How to make a refrigerator fit under a cabinet? For some people, a refrigerator is a necessity in their kitchen. But for others, the refrigerator is an unsightly and bulky appliance taking up valuable floor space
If you’re in the latter camp, you may be considering installing a refrigerator under your countertop. Read this article to know more how to do it. In this blog we also have an article about summit under cabinet refrigerator that you might want to read about it.
How To Make A Refrigerator Fit Under A Cabinet
Many people have had the problem of not having enough space for their refrigerator. Planned cabinet placement for refrigerators is not uncommon. To accommodate a larger refrigerator, it is likely that you will need to alter or remodel your cabinetry. I don’t think it’s a big deal. Fillers, trimming, and smaller cabinets are all options depending on your requirements. As a cabinet installer or builder, you can do it.
Removal of Cabinets
Screws of 3-inch length are used to secure the upper cabinets to the wall. The screws are driven into the wall studs from the back of the cabinets. In addition to being screwed together vertically, most cabinets are also horizontally attached via the internal side frames or the front face frames. When dismantling upper cabinets, cut the supports in order to alleviate some of the weight.
Removing the cabinet is as simple as taking out a few screws. Ask an aide for assistance if necessary. As with upper cabinets, base cabinets are installed using screws that penetrate the floor at the corners. To gain access to the floor screws, first remove the baseboard. Before removing the cabinet, it’s a good idea to remove the doors. Remove the shelves as well, if they are movable. To remove a base cabinet, first remove all of the drawers.
Refrigerators typically fit into a 36-by-72-inch area. Cabinets are typically 24 inches deep. It is common for refrigerators to be deeper than 24 inches, although this is usually not a problem for consumers. When the base cabinets are removed, the extra room allows for the installation of a refrigerator. Remove the cabinet next to it if the available space isn’t wide enough. Purchase a modular cabinet of the same type to fill the void left by the removal of the larger cabinet.
Cookie-sheet dividers are common in smaller cabinets. In order to make the most of limited space, this cabinet is typically no broader than ten inches. Build a small filler out of 3/4-or 1/4-inch plywood if the space isn’t wide enough for a cookie-sheet cabinet. In the modular cabinet industry, this is how it is done. If the distance is less than 6 inches, there is no need to worry about it. Smaller than 6-inch gaps are rarely noticed. You and the refrigerator can just agree to share the difference.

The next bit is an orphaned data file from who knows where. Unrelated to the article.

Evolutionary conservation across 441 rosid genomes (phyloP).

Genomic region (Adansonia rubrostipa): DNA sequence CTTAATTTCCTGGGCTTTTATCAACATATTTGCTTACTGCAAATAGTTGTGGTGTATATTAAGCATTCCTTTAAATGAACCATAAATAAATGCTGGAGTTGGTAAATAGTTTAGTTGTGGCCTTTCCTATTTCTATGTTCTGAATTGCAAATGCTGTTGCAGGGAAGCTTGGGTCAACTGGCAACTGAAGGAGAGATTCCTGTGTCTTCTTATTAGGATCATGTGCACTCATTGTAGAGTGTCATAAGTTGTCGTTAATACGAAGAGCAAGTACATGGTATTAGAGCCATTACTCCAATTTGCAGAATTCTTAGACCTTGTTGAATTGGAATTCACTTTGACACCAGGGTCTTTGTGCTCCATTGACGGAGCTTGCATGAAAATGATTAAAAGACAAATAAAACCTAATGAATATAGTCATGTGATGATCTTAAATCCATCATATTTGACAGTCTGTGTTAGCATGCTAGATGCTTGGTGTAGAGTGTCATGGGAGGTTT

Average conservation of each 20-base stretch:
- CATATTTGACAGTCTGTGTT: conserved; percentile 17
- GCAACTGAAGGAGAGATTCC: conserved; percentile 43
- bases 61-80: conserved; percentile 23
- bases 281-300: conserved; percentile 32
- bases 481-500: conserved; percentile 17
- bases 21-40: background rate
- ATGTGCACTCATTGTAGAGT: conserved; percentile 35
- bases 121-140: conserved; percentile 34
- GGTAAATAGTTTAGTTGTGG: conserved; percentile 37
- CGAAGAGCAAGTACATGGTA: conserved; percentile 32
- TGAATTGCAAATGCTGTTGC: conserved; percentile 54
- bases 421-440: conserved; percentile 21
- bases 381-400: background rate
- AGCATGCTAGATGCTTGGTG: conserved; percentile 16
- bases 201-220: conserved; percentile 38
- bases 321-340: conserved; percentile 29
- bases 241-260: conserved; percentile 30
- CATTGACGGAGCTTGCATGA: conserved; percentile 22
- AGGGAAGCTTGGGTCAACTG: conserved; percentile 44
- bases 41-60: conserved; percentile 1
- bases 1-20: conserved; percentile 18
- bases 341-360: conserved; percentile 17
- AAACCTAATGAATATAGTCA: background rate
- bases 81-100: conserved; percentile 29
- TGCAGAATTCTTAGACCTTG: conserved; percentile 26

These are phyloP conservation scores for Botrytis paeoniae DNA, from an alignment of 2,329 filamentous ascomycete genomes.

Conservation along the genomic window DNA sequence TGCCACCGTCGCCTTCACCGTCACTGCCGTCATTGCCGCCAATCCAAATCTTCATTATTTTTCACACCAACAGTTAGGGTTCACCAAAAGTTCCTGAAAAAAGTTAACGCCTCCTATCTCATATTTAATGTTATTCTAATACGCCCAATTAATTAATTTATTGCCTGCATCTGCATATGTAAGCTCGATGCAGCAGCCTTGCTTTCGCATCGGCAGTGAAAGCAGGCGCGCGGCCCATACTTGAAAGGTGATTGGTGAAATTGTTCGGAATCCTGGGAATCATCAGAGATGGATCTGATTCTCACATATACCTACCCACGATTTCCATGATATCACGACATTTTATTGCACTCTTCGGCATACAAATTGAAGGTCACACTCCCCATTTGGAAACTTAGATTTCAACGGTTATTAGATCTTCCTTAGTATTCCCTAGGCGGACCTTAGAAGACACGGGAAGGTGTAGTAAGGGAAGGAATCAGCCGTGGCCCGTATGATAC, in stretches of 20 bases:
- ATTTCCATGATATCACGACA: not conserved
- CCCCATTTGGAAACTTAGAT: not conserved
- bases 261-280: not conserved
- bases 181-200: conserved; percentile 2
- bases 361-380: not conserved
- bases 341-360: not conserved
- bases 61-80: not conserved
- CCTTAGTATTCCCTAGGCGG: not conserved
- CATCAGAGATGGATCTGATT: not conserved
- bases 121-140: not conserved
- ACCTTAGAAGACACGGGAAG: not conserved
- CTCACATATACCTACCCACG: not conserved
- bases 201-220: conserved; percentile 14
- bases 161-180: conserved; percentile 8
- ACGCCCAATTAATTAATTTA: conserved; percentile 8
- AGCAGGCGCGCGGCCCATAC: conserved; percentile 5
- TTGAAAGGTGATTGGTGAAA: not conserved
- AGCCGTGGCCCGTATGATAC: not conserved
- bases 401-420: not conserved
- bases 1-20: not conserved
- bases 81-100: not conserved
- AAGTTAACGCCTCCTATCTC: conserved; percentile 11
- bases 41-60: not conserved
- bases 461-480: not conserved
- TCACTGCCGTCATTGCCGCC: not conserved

To make room for a taller refrigerator, renovate the upper cabinet. Cutting the upper cabinet in half to make room for the refrigerator is fine. In order to get rid of two of them at once, chop them both in half. Remove the doors, unscrew the cabinets, and remove them from the wall before taking your measurements.
Using a straightedge, trace around the cabinet’s perimeter and cut it away. A circular saw can be used to cut the cabinet in half one side at a time. Trim the bottom of the cabinet once you have cut through the cabinet. From the bottom, screw it back on. Cut doors so that they overlap where you spliced them into your cutoff cabinet’s bottom piece. It’s unlikely that anyone will notice this minor change. If the cut is visible on one side of the cabinet, you can cover it with a 1/4-inch completed panel if desired. Installers of modular cabinetry frequently employ this method.
When modifying cabinets to fit refrigerators, countertops are also an issue. There’s no need to take them out. To cut through the laminated top, use a laminated knife. This blade is slow to cut, but it does so very cleanly. Measure your height and weight. Make a mark on the laminated top where you want it to be cut off. To avoid chipping, apply masking tape to the line. Use a circular saw with a blade depth of 1/8 inch. Cut only through the laminate by following the line slowly.
The guard will prevent the saw from cutting all the way through to the wall. Score the laminate with a file along the wall-to-line where the saw will not cut the material. Finish cutting through the laminated top with a standard saw blade. Hold the top and finish cutting the scored line with a coping saw with the assistance of an assistant. The laminate will be perfectly sliced with this little saw. The blacksplash won’t bother you. Do nothing more than leave it as it is. It will be covered by the refrigerator. This method is only suitable for laminated surfaces. For tile or granite countertops, get a professional to cut or fabricate one for you.
When installing a new refrigerator, you have one more option. A simple vertical panel can be added to one side of the cabinets if you have room for a refrigerator. To give the illusion that the refrigerator is part of the cabinetry, this is a common practice. Identify the distance between your kitchen cabinets and your refrigerator.
Measure this distance. Use 3/4-inch hardwood plywood to make a full-sized panel. Glue a foot-long piece of 3/4-inch by 1 1/2-inch hardwood to the bottom. When you’re finished, nail a piece of hardwood that is 1/4-inch by 3/4-inch long onto the front. Like the cabinets, finish it off. Using screws, attach the panel to the floor and the wall of the refrigerator’s exposed side.
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